We passed a bunch of possibilities: there was a whole street corner full of mediterranean and faux mediterranean restaurants. They all looked good, except for one which Bobby said he couldn't eat in for ideological reasons. Now, don't get me wrong, I'm all for ideological reasons, I'm even fine with ideology every now and then, and I occasionally do come up with an idea or two, but ostracizing a restaurant 'cause of it's name is dragging this concept too far. So we stroll past some more ethnic restaurants ( and no, Italian doesn't count) and also Night Dreams, which if you are going to pretend to be ignorant of, is a nice little adult lingerie and toy store (Susan having decided that she already had everything she needed from there, there was no need to make a stop at Night Dreams, much to my chagrin).

Bobby, having recovered from having his choice vetoed, put in the additional constraint that it had to be Asian cuisine. We walk around some more, with despair dogging our trail and end up across the street from this Indonesian place. It was kinda like finding the missing sock pair right when you were ready to heave the whole laundry load into the trash in frustration. You could see all three of our faces glow with a heavenly light...as we all but kneeled right in the street to offer prayer to whichever deity led us to the end of our journey. We walked across the street ostensibly to look at the menu before deciding whether to grace it with our presence. However, this was a foregone conclusion: I would have eaten dried chewy leather soles prepared in coconut curry if it meant that I would be eating soon. We wordlessly[4] agreed that this would be the EET destination du jour, all the while muttering "Betawi Grill" like a mantra over and over again like it was to be our salvation.

Act IV: Walk into my parlor said the spider to the fly

Auspicious beginnings are supposed to be omens of good fortune for the duration of that enterprise, and we were pleasantly surprised to see that the outside patio of the restaurant was quaintly decorated with 3 rickshaws. This coupled with the fact the there were people sitting in the patio that seemed to be enjoying themselves, seemed like a fairly good beginning. Feeling our hopes go up a couple of notches, we ventured into the inner sanctum, and waited like all good citizens to be seated. There we received our first setback -- no one felt like seating us -- inspite of the fact that I distinctly remembered showering twice that day, and while we weren't dressed in top hats and monocles, we did have clothes on. We waited a few minutes longer looking expectantly at every passing employee (not to worry, there seemed to be only 2 people working there). While loitering in the lobby, we had plenty of time to glance around the place. The decor at first glance seemed tasteful and minimalist (my kind of place). The tables seated four and were of a adequate size, accompanied by straight-backed chairs that were surprisingly comfortable. A covered piano stood looking extremely lonely right by the entrance -- apparently they have live entertainment periodically. Across the room, was present a pretty standard bar with a mirror-covered wall. If you were of a mind to look into the depths of the restaurant, you would be pleasantly surprised by the space and number of tables present in the interior. The whole place gave off a clean, airy, moderately friendly ambience.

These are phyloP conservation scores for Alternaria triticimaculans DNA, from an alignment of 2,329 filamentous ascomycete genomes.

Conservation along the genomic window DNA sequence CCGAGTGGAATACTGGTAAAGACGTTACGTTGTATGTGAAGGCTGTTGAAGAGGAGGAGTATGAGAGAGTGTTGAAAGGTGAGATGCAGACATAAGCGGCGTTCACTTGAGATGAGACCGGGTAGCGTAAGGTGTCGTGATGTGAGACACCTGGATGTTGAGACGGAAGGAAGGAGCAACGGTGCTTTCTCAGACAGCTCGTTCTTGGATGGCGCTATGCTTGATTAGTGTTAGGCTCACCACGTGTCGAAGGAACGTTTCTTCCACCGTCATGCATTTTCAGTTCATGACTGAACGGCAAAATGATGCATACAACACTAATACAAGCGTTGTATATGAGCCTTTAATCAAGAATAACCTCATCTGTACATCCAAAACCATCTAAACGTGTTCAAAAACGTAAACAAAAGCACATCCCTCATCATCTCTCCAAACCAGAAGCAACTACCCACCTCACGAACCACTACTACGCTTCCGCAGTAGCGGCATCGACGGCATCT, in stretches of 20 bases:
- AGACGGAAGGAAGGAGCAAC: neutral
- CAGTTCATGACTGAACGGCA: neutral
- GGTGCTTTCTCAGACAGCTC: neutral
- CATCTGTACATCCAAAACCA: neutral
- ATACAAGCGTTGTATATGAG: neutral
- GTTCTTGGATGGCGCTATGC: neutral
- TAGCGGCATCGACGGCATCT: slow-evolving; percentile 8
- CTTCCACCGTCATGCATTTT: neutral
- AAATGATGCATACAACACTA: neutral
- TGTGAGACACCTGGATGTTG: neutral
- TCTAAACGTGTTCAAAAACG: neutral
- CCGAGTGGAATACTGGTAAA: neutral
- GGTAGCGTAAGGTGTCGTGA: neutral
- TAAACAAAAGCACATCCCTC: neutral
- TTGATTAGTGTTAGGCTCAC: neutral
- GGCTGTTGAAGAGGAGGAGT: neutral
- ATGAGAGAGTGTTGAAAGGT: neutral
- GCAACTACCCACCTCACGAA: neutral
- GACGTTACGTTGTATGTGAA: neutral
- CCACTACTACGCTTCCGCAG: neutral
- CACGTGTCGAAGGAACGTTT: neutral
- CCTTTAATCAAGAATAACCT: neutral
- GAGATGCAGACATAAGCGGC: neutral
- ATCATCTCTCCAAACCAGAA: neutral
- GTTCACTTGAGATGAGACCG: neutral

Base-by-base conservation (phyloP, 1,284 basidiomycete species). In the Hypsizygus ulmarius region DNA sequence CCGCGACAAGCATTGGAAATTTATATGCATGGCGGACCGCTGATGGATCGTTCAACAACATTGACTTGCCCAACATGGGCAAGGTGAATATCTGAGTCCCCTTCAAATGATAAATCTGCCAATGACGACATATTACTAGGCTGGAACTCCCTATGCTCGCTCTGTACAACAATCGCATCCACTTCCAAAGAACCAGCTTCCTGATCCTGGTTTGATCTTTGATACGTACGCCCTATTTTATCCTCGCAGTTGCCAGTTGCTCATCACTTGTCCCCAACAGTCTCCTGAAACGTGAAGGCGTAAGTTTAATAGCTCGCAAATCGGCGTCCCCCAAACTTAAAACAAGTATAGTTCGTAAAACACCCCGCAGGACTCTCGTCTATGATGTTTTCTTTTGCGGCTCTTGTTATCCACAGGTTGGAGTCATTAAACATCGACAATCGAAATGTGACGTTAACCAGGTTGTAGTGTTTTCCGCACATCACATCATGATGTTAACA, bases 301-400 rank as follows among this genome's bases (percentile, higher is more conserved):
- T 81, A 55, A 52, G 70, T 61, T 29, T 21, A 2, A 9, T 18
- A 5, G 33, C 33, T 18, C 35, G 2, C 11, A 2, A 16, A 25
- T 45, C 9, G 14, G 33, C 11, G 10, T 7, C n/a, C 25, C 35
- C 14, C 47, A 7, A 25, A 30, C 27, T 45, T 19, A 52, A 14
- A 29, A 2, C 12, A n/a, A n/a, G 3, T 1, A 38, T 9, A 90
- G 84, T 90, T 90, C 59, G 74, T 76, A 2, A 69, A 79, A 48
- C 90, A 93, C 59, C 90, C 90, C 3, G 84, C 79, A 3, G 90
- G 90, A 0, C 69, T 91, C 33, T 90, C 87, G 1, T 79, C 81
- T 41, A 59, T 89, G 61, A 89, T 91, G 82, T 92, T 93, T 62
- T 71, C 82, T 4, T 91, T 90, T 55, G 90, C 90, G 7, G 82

This inspection of the place didn't actually occupy even a tenth of the time that we were standing, but for lack of anything else to do, I kept re-doing my inspection hoping beyond hope that I would find something new -- kinda like I open my fridge periodically hoping that the gods have seen fit to deposit manna into it to reward me for being me. Finally, a waiter took pity on us and started to clean up a table on the outside patio. Of course, the maitre d', resplendent in a silk batik shirt, happened to come by at just that time and said we couldn't sit there since it only seated 2 people, and what with us being 3, it might be a trifle tight there. We, of course, weren't in much of an arguing mood and pointed at the nearest empty table and said that that would do. We followed word with action, not actually waiting for him to acquiesce. For some reason, Mr. Silk Shirt decided to hold out my chair to seat me, instead of doing the customary and seating Susan. Weird.

Act V: Seated, but not sated